We asked for data on loans, including the aggregate number, total dollar amount and median dollar amount for outstanding loans, delinquent loans and loans subject to different types of wage garnishments. The FOIA request also asked for that data broken down by race, gender, loan type, state, county and monthly balance. This FOIA request was specifically written to ask for records beginning Jan. 1, 1995 up to the date the agency processed the records request.
But we only received data between 2015 and part of 2022, and USDA officials failed to follow our specific request. For example, we requested that all the data be provided in a specific format (a single spreadsheet), but instead the FOIA office provided data that was broken down. Only one spreadsheet was aggregated by race. The agency provided only six years of data, instead of the 27 years we requested. And data provided prior to 2015 was mostly redacted.
Our analysis of that limited set of data showed that offsets or garnishments have had a disproportionate impact on Black farmers, which was unsurprising considering the significantly higher rates of delinquency among Black farmers as compared with their white counterparts.
Between the 2015 and 2022 fiscal years, the USDA offset about $60 million in loans to white borrowers vs. about $7 million in loans to Black borrowers. Those amounts must be considered in the context of lending to and delinquencies among those groups.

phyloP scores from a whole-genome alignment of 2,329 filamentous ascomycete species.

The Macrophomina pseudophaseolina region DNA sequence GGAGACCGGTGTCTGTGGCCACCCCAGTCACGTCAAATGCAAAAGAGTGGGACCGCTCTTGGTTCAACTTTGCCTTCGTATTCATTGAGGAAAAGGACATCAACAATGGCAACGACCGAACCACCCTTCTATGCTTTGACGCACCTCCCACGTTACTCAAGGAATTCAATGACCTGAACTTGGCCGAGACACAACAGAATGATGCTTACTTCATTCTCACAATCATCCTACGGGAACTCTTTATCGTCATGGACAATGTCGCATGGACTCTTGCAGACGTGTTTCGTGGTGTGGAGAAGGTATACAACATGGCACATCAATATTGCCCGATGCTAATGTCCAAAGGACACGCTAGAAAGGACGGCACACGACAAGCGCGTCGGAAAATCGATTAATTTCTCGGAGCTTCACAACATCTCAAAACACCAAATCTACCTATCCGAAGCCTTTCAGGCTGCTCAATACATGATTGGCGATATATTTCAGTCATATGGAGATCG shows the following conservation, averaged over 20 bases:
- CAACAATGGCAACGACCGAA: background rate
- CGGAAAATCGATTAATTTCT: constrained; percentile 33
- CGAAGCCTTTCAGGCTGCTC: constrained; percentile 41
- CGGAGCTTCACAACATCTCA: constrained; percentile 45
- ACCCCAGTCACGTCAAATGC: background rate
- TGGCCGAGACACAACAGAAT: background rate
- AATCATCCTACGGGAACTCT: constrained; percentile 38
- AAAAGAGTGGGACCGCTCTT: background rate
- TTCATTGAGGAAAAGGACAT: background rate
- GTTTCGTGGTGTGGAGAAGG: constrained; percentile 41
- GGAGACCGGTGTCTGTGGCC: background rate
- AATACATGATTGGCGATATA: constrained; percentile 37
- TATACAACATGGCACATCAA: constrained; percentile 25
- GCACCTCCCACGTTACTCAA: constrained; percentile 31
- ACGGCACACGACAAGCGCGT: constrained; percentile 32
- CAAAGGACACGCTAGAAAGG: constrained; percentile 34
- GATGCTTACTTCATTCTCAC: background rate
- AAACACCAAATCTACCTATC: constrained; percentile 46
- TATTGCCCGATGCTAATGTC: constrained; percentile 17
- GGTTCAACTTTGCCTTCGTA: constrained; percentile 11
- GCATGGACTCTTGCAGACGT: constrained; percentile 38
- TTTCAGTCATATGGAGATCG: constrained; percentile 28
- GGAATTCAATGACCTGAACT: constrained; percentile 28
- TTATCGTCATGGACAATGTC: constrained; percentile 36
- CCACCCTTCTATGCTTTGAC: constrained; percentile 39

Black farmers typically held only about 1% of farm loan principal and interest in each of those years while holding about 10% of delinquent balances. White farmers held about 90% of loan balances while holding between half and two-thirds of delinquent balances.
The purpose of this FOIA request was simple: We wanted to know, on a basic level, how much money was held in delinquency, how much money was being lended out in total and how much of that total is subject to offsets. This data would have also helped us determine whether the ratios changed for each racial group over time.
There’s no guarantee the pattern we observed in the 2015-2022 data holds for the older data we requested. But USDA told us that they could not provide the complete information because doing so would “constitute a clearly unwarranted invasion of personal privacy.” They also said that the records we requested include information that the agency has “obtained from agricultural producers or landowners that concerns their farming or agricultural operation,” which is exempted from disclosure by another federal statute, Section 1619(b) of the Food, Conservation and Energy Act of 2008.